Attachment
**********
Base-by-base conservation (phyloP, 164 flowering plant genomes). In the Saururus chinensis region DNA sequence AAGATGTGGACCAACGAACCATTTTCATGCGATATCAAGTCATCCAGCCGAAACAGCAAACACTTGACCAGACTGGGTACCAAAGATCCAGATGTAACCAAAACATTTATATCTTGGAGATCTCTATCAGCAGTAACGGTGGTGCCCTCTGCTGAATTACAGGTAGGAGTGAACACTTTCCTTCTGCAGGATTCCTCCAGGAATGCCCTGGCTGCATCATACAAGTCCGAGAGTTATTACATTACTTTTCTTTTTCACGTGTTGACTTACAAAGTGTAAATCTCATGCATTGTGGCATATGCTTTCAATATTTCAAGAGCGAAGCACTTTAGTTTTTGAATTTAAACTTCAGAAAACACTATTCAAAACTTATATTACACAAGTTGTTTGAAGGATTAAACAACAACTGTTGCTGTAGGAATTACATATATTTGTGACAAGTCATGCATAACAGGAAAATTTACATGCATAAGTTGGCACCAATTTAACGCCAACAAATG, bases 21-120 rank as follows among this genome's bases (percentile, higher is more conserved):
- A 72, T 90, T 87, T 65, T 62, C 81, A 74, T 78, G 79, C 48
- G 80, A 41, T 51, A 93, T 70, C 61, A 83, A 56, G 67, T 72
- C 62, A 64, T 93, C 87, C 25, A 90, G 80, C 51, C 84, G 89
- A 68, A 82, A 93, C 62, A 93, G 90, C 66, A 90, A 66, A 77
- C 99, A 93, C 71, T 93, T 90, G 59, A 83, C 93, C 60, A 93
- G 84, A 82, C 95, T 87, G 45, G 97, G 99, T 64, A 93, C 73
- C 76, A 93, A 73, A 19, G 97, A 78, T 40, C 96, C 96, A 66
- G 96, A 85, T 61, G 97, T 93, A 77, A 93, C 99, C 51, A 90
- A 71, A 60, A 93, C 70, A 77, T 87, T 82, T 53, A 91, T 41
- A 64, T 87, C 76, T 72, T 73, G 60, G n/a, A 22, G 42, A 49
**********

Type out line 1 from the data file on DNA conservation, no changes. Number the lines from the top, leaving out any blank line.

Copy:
Base-by-base conservation (phyloP, 164 flowering plant genomes). In the Saururus chinensis region DNA sequence AAGATGTGGACCAACGAACCATTTTCATGCGATATCAAGTCATCCAGCCGAAACAGCAAACACTTGACCAGACTGGGTACCAAAGATCCAGATGTAACCAAAACATTTATATCTTGGAGATCTCTATCAGCAGTAACGGTGGTGCCCTCTGCTGAATTACAGGTAGGAGTGAACACTTTCCTTCTGCAGGATTCCTCCAGGAATGCCCTGGCTGCATCATACAAGTCCGAGAGTTATTACATTACTTTTCTTTTTCACGTGTTGACTTACAAAGTGTAAATCTCATGCATTGTGGCATATGCTTTCAATATTTCAAGAGCGAAGCACTTTAGTTTTTGAATTTAAACTTCAGAAAACACTATTCAAAACTTATATTACACAAGTTGTTTGAAGGATTAAACAACAACTGTTGCTGTAGGAATTACATATATTTGTGACAAGTCATGCATAACAGGAAAATTTACATGCATAAGTTGGCACCAATTTAACGCCAACAAATG, bases 21-120 rank as follows among this genome's bases (percentile, higher is more conserved):